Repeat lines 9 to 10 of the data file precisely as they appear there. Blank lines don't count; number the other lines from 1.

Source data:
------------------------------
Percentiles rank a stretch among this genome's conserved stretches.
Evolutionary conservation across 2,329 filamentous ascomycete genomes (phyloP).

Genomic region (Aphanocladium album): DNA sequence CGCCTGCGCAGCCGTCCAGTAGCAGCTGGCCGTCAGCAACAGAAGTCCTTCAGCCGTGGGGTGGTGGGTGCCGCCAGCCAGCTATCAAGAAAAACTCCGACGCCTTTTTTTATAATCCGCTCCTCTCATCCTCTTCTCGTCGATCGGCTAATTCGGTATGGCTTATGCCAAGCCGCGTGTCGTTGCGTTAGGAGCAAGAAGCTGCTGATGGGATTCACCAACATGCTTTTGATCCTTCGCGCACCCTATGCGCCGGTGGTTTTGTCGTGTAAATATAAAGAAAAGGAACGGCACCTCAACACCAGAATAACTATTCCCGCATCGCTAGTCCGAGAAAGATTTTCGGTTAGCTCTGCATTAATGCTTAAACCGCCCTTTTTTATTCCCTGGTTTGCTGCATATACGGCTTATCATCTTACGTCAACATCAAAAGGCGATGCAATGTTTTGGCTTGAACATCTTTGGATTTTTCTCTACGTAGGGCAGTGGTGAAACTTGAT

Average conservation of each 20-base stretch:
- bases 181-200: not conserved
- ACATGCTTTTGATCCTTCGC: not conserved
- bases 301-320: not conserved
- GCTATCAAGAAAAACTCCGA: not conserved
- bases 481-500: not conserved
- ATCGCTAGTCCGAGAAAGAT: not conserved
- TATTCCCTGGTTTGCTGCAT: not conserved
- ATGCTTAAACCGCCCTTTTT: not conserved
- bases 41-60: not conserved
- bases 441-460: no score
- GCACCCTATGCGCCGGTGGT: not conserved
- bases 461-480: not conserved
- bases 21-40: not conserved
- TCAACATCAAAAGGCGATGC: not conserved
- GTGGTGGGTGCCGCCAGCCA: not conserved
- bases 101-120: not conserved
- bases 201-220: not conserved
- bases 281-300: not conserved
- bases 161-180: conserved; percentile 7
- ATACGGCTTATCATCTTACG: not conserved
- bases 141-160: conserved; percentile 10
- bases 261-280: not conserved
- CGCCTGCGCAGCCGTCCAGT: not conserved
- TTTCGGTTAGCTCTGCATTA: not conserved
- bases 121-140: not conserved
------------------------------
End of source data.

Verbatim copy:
- bases 481-500: not conserved
- ATCGCTAGTCCGAGAAAGAT: not conserved